I apologized, or at least I thought about it, and then we made our way to a wonderful evening of food and laughter. I realize I’m writing this at my own peril, but I thought it would be fun to theologize about it on my blog. Now I’m quite certain that some of the team members will come up with a totally different interpretation, so I invite them to share their honest, yet grace-filled thoughts in the comment section below.

Here’s my take: We are all on a journey in a strange land. We love the land but we realize we are not natives, we are aliens. And as aliens, we realize we need direction on our journey or else we will lose our way. So we must always keep our eye on our leader for we know he is just up ahead, leading us to a destination where there will be a celebration banquet filled with joy and community. BUT, if we get distracted, if we don’t pay attention, if we get too involved in our own little conversations or we become preoccupied with all the strange people and sights, we run the risk of missing the train. And that wouldn’t be good.

Full House on a Vacant Lot

The two-story red brick house looked as if it could have been on the parade of homes back in the day; back before the blacks ran the white folks out of the neighborhood. Well, maybe they didn’t run them out, as much as they just moved next door. The white folks were the ones who ran. The house sat alone surrounded by acres of vacant lots and empty malt liquor bottles.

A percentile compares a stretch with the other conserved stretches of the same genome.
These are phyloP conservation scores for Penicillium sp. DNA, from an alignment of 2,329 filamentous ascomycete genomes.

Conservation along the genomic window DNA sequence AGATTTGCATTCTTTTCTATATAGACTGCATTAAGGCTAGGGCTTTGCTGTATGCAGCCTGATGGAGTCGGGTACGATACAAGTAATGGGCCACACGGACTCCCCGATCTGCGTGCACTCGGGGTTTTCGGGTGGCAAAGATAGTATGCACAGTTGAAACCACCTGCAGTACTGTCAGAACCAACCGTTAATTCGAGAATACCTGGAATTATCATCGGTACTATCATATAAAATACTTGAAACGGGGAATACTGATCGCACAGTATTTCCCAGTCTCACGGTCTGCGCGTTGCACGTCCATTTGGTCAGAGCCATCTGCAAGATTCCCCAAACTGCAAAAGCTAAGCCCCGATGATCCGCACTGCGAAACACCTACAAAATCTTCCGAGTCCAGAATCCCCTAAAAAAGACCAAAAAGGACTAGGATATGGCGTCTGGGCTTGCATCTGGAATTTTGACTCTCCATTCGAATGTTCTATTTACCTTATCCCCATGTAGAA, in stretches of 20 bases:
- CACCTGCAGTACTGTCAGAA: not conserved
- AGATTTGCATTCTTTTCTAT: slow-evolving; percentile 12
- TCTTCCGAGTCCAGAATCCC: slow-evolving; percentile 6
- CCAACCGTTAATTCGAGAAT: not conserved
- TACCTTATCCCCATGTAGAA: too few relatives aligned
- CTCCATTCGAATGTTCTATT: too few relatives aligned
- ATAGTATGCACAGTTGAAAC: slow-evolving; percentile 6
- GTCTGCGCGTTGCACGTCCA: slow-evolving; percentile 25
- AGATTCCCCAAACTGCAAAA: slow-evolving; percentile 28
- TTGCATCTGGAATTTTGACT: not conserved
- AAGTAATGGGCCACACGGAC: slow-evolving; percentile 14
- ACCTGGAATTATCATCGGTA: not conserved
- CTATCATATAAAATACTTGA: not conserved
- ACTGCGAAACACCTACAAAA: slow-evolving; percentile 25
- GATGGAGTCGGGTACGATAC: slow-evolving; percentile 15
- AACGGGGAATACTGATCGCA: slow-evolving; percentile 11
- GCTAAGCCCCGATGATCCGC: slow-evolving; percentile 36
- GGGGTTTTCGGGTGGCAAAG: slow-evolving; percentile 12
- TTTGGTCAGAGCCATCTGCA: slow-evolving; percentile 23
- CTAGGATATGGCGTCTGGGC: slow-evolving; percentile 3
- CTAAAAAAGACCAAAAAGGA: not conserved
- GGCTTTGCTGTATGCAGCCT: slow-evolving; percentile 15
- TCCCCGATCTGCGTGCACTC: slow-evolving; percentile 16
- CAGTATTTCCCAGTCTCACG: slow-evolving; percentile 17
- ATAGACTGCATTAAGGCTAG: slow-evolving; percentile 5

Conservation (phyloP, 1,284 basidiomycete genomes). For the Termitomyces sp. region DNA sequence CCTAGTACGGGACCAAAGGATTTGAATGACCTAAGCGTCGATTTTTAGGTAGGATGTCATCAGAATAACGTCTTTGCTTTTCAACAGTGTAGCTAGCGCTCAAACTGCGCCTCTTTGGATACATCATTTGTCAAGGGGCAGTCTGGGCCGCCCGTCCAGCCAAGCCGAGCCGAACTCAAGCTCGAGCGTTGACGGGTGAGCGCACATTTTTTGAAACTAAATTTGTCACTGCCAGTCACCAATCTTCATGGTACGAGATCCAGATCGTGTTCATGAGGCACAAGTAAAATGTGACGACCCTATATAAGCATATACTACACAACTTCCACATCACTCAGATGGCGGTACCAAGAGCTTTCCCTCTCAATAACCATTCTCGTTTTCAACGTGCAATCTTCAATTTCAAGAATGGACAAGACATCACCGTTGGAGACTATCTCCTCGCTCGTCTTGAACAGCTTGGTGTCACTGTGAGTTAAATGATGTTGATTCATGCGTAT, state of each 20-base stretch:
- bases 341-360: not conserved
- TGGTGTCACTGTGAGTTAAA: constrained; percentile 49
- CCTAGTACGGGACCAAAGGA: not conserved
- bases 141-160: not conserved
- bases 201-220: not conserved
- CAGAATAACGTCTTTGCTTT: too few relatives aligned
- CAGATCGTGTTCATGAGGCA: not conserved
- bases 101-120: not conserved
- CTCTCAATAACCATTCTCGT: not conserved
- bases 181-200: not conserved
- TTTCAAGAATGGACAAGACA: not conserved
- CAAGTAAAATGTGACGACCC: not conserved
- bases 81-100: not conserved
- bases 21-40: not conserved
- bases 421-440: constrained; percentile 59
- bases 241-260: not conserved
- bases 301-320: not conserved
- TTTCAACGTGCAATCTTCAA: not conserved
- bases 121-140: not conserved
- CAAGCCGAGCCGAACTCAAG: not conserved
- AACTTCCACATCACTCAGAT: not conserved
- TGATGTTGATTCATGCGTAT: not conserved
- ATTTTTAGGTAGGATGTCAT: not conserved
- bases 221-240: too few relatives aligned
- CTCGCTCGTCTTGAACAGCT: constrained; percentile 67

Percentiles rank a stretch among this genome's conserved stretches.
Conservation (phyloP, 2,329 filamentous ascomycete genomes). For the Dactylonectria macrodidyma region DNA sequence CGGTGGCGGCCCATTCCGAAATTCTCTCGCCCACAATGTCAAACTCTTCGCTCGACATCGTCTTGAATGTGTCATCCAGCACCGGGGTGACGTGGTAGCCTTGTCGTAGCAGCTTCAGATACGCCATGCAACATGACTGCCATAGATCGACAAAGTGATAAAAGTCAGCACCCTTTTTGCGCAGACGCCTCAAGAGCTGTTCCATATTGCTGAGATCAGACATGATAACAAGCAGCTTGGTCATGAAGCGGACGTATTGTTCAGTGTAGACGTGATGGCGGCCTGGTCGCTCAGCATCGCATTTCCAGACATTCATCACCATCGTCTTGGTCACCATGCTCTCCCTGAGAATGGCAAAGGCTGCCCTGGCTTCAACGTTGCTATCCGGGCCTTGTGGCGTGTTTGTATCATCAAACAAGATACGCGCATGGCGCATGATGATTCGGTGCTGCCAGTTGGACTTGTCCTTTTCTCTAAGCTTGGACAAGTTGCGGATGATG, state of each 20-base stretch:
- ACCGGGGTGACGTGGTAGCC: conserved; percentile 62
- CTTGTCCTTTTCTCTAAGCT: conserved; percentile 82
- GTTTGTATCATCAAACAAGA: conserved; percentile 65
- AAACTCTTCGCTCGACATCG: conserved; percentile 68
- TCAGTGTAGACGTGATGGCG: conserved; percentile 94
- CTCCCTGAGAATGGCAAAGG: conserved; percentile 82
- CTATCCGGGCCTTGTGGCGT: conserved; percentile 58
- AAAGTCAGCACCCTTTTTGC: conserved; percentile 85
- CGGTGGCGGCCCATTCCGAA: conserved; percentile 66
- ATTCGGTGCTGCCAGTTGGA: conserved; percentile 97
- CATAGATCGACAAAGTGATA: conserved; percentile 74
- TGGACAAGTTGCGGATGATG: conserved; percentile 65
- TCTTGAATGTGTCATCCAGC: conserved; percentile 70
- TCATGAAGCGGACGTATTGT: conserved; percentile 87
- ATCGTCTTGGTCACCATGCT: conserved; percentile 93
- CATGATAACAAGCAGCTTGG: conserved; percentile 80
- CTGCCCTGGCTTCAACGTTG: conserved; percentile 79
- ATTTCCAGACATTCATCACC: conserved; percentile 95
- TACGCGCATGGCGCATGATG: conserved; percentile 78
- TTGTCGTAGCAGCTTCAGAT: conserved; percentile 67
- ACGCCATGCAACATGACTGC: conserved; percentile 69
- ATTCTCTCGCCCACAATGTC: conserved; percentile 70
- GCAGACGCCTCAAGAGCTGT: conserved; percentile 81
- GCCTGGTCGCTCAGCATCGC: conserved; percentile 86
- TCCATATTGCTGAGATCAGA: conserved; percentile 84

Brother Ken met me at the door. His hands were wet, or maybe sweaty, perhaps both.  He welcomed me to the “hood” and laughed. His jubilance reverberated against the abandoned townhouses across the street.

“The ladies are fixin’ a spread, sure hope you’re hungry,” he said loudly with a big smile revealing a wide dark gap in his front teeth.

We stood on what used to be a front porch and got better acquainted. The gentle giant proudly proclaimed his thirty years of sobriety and his calling to this neighborhood. He turned to greet a man and his small son walking through the vacant lot next door. The lad was having a hard time keeping up with his dad as his oversized shoes kept coming off. The man set down the bottle he was carrying in a brown paper sack and bragged to us about having thirteen children. Brother Ken swooned and hollered from that revelation, then invited him to their next meeting.

Brother Ken’s ministry in the hood is in my city, but it seems light years away from my suburban sanctuary. Yet are we really that different? We both minister to broken people with addictions who struggle with broken relationships and broken dreams. The only difference is my community has more resources to live in denial longer than my brother’s.